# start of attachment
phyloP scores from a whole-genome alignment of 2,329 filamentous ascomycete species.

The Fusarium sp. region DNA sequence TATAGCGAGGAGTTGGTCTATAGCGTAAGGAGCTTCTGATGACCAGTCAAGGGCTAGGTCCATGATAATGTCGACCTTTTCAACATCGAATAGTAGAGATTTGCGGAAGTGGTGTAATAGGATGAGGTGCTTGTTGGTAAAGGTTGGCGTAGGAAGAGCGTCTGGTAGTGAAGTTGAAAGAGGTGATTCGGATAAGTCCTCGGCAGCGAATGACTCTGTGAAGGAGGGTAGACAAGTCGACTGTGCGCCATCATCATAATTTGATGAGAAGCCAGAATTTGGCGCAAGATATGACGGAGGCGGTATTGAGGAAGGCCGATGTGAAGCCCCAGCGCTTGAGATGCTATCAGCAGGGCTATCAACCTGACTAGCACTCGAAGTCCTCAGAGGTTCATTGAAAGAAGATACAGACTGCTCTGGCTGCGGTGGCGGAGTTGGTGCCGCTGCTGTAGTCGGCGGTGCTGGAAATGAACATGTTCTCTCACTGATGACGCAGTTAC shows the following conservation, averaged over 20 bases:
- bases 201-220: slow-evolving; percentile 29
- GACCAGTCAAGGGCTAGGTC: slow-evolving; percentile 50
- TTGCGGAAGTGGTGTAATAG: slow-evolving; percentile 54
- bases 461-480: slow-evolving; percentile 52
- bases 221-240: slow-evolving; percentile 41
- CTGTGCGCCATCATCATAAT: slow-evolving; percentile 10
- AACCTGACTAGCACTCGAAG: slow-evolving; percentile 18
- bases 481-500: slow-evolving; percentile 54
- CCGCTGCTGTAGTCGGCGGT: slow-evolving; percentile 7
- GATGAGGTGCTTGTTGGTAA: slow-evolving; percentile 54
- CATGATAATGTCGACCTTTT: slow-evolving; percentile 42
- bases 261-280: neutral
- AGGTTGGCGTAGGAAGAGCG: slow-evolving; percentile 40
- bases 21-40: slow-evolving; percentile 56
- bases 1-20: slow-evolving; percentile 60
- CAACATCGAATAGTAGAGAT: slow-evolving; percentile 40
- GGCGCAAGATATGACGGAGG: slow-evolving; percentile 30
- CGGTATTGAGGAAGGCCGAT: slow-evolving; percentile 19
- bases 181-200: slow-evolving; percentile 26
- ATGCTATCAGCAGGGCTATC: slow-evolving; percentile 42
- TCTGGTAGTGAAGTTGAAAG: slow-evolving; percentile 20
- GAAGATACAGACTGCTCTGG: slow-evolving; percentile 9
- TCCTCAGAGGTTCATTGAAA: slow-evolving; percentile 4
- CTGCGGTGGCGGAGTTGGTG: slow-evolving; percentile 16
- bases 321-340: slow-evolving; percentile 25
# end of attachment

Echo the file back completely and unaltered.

phyloP scores from a whole-genome alignment of 2,329 filamentous ascomycete species.

The Fusarium sp. region DNA sequence TATAGCGAGGAGTTGGTCTATAGCGTAAGGAGCTTCTGATGACCAGTCAAGGGCTAGGTCCATGATAATGTCGACCTTTTCAACATCGAATAGTAGAGATTTGCGGAAGTGGTGTAATAGGATGAGGTGCTTGTTGGTAAAGGTTGGCGTAGGAAGAGCGTCTGGTAGTGAAGTTGAAAGAGGTGATTCGGATAAGTCCTCGGCAGCGAATGACTCTGTGAAGGAGGGTAGACAAGTCGACTGTGCGCCATCATCATAATTTGATGAGAAGCCAGAATTTGGCGCAAGATATGACGGAGGCGGTATTGAGGAAGGCCGATGTGAAGCCCCAGCGCTTGAGATGCTATCAGCAGGGCTATCAACCTGACTAGCACTCGAAGTCCTCAGAGGTTCATTGAAAGAAGATACAGACTGCTCTGGCTGCGGTGGCGGAGTTGGTGCCGCTGCTGTAGTCGGCGGTGCTGGAAATGAACATGTTCTCTCACTGATGACGCAGTTAC shows the following conservation, averaged over 20 bases:
- bases 201-220: slow-evolving; percentile 29
- GACCAGTCAAGGGCTAGGTC: slow-evolving; percentile 50
- TTGCGGAAGTGGTGTAATAG: slow-evolving; percentile 54
- bases 461-480: slow-evolving; percentile 52
- bases 221-240: slow-evolving; percentile 41
- CTGTGCGCCATCATCATAAT: slow-evolving; percentile 10
- AACCTGACTAGCACTCGAAG: slow-evolving; percentile 18
- bases 481-500: slow-evolving; percentile 54
- CCGCTGCTGTAGTCGGCGGT: slow-evolving; percentile 7
- GATGAGGTGCTTGTTGGTAA: slow-evolving; percentile 54
- CATGATAATGTCGACCTTTT: slow-evolving; percentile 42
- bases 261-280: neutral
- AGGTTGGCGTAGGAAGAGCG: slow-evolving; percentile 40
- bases 21-40: slow-evolving; percentile 56
- bases 1-20: slow-evolving; percentile 60
- CAACATCGAATAGTAGAGAT: slow-evolving; percentile 40
- GGCGCAAGATATGACGGAGG: slow-evolving; percentile 30
- CGGTATTGAGGAAGGCCGAT: slow-evolving; percentile 19
- bases 181-200: slow-evolving; percentile 26
- ATGCTATCAGCAGGGCTATC: slow-evolving; percentile 42
- TCTGGTAGTGAAGTTGAAAG: slow-evolving; percentile 20
- GAAGATACAGACTGCTCTGG: slow-evolving; percentile 9
- TCCTCAGAGGTTCATTGAAA: slow-evolving; percentile 4
- CTGCGGTGGCGGAGTTGGTG: slow-evolving; percentile 16
- bases 321-340: slow-evolving; percentile 25